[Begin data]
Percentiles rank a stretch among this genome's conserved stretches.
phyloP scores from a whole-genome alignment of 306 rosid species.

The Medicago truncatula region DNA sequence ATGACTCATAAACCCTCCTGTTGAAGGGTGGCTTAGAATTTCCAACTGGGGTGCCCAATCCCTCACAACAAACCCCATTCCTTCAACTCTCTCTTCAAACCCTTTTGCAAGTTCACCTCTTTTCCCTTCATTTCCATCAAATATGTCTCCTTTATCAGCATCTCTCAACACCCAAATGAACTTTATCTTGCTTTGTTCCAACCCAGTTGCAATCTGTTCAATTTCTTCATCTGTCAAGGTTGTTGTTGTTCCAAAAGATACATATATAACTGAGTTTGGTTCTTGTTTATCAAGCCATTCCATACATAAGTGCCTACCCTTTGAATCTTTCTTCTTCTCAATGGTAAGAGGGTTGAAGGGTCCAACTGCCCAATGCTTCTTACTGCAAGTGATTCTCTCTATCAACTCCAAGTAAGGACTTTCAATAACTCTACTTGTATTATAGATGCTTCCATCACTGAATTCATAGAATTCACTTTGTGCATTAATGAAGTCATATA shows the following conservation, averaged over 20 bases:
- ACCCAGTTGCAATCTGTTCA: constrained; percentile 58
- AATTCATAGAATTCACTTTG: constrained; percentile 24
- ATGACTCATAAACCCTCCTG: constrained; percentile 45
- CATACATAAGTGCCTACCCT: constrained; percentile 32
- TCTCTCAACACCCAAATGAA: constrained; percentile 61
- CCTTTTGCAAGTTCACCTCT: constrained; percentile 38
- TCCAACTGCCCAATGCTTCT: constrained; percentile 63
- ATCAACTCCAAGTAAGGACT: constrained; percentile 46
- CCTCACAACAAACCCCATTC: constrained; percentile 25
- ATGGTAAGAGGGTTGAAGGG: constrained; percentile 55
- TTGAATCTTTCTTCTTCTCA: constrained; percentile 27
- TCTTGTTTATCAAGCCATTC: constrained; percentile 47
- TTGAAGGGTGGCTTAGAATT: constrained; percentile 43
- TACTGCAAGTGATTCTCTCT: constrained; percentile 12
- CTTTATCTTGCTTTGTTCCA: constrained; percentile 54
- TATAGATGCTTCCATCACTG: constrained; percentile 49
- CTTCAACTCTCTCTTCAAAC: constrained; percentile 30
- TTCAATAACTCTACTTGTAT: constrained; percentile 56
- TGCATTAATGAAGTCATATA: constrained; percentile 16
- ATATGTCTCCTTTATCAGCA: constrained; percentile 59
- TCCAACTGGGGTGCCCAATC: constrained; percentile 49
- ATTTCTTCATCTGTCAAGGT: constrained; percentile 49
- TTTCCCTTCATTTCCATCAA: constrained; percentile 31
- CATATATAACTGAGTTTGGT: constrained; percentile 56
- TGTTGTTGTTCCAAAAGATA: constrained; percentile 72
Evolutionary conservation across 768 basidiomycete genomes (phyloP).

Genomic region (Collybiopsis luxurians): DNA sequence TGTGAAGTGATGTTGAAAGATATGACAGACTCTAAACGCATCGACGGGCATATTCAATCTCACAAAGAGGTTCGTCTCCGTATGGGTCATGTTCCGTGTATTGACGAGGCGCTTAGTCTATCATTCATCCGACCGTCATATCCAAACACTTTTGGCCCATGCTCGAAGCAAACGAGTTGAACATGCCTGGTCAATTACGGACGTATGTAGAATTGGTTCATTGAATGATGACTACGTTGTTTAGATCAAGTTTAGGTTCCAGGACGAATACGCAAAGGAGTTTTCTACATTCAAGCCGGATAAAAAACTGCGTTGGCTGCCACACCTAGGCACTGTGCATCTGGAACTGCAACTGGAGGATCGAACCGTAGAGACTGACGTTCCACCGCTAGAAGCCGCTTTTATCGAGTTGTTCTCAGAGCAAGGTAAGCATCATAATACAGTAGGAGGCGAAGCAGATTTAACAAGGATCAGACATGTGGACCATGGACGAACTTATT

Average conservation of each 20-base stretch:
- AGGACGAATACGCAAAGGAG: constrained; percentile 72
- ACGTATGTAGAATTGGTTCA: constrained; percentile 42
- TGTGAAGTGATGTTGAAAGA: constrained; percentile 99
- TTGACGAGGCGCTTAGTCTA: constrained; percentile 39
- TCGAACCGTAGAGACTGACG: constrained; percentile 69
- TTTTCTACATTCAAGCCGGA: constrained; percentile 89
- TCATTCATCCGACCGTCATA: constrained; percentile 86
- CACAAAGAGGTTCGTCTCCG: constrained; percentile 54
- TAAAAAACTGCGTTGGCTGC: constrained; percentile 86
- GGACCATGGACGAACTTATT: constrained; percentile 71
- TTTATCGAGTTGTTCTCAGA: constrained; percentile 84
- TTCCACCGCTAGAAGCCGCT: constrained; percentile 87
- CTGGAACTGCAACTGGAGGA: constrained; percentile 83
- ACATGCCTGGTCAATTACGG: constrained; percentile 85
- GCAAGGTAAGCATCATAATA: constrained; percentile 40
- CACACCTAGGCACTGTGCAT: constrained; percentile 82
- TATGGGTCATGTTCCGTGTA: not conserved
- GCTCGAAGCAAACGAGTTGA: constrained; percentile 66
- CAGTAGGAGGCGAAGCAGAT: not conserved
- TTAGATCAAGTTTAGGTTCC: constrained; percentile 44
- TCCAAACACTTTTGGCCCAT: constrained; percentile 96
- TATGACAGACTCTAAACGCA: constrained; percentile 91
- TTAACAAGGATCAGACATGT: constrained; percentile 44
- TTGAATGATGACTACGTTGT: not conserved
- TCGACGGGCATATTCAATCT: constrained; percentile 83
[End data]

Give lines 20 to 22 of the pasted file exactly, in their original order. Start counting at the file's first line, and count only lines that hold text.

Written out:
- CTTCAACTCTCTCTTCAAAC: constrained; percentile 30
- TTCAATAACTCTACTTGTAT: constrained; percentile 56
- TGCATTAATGAAGTCATATA: constrained; percentile 16